Author Topic: Electrical engineering knowledge required.  (Read 449 times)

Offline SamT

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Electrical engineering knowledge required.
« on: April 04, 2019, 01:07:48 pm »
Right - bit of an odd one that I'm sure some electrical boffin on here might be able to guide me on.

Just bought (off the internet from italy, so i don't expect any customer service) a rather nice and expensive cooker hood and had it fitted in our lovely now kitchen.  Get me.

It was chosen on the basis if it having a low noise rating compared to other fans.

On first trying it, we were blown away by the noise, its like a Hercules transporter plane taking off, on its lowest setting.  Instead of 1,2 3 on the power settings, it should be Hercules, Sea King, 747.

Its published dB was 52,  On its lowest setting, my App on my phone was measuring 75dB at 1m away (the level at which employers have to inform and train staff on the dangers of noise etc).

Building regs states that it should be pulling about 30l/s air flow.  Measured on the outlet outside it was pushing 65 odd l/s, so twice the rate it needs to be.

It cant really be replaced (built into kitchen) and as mentioned not expecting any kind of customer service.

So.....

I'm wondering if I can fit some sort of variable speed controller, in line to the motor, to turn the damn thing down. At the moment, we're just not using it as its too loud which makes it a very expensive, pretty, but ultimately useless addition to the kitchen.

attached are some pics showing some figures for the electric gubbins inside, but electrics is not my bag.
From googling, I expect the motor will be a brush less induction motor. Looks like there are two cables going to the motor.

Any clues as to whether or not this would be possible/feasible.

Offline beardedboy

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Re: Electrical engineering knowledge required.
« Reply #1 on: April 04, 2019, 02:49:16 pm »
I am far from an electrical boffin, but I suspect that the fan will have a control panel. It looks like the fan is connected directly to the black box with sticker 991.03... in the middle photo. I'd pop that open and share a pic of what is inside.

The real boffins may then be able to help...
I can see the pub from here!

Offline SamT

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Re: Electrical engineering knowledge required.
« Reply #2 on: April 04, 2019, 03:00:32 pm »
Suspect you're right. There is obviously already some sort of electronic speed control (3 touch sensor buttons on the front).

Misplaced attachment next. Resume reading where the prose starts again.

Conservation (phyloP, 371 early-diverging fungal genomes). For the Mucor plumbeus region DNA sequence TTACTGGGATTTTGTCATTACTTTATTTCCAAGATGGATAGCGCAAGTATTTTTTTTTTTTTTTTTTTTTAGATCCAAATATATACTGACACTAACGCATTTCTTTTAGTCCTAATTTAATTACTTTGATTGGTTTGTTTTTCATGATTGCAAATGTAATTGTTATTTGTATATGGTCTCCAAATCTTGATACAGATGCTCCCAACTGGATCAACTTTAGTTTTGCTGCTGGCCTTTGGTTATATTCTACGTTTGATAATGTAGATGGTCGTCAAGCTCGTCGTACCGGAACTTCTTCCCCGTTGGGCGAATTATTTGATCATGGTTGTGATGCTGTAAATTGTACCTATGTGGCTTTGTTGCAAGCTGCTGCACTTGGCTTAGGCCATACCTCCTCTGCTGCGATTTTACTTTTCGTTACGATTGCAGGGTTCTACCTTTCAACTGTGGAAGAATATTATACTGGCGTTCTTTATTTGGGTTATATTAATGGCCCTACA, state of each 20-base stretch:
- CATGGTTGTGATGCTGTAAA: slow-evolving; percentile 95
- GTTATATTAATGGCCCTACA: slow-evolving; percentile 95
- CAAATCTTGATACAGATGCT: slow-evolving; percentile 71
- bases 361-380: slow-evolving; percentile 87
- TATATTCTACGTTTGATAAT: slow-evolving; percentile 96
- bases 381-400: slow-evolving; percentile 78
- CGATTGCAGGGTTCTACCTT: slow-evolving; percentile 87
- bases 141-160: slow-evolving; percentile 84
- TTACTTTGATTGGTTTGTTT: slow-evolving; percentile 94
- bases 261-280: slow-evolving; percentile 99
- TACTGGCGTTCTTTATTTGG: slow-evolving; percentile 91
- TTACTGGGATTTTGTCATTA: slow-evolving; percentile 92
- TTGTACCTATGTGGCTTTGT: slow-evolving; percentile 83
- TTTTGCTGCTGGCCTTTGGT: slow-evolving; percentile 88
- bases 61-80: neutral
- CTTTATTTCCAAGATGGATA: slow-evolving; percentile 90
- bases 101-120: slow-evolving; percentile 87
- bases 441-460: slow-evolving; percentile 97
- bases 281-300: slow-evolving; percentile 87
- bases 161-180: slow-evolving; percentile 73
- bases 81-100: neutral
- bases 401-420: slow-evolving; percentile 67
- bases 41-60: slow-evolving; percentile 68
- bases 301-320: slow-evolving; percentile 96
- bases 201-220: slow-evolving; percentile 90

Kinda thinking it would be easier to just slip a variable speed controller in line in the wire between that and the fan. then turn it down.  (so that the 3 buttons still work, but all at overall reduced rate).

I'm hoping the noise is predominantly down to air turbulence and that there might be some sort of dramatic drop off in noise with a small reduction in flow rate.

I'll have a look tonight.

Offline Ian Ball

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Re: Electrical engineering knowledge required.
« Reply #3 on: April 04, 2019, 06:46:27 pm »
I've found the Italians to be pretty good when replying to queries in English for a machine we bought from their British supplier.  I would say it's worth asking them by email, and if they don't get in touch, you haven't lost much.
The English importer is based in Sheffield, Kitchen Ex, can't hurt calling them, unless they installed it?
One query I'd have is, do they sell an American 110V volt version?  It might not be set for running at 220V?


« Last Edit: April 04, 2019, 07:02:26 pm by Ian Ball »

Offline SamT

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Re: Electrical engineering knowledge required.
« Reply #4 on: April 05, 2019, 08:00:14 am »
The English importer is based in Sheffield, Kitchen Ex, can't hurt calling them, unless they installed it?

Great spot Ian.  Mine was ordered over the web direct from italy (fraction of the cost).  I was going to call Faber support, not got round to it and not really expecting much help. However, if there is a sheffield based showroom then I'll definitely be calling round. Nice one!   :thumbsup:

Quote
One query I'd have is, do they sell an American 110V volt version?  It might not be set for running at 220V?

This had crossed my mind. It came with a 'euro' style plug fitted, and I'm assuming that its set at 220 for Italy/Europe.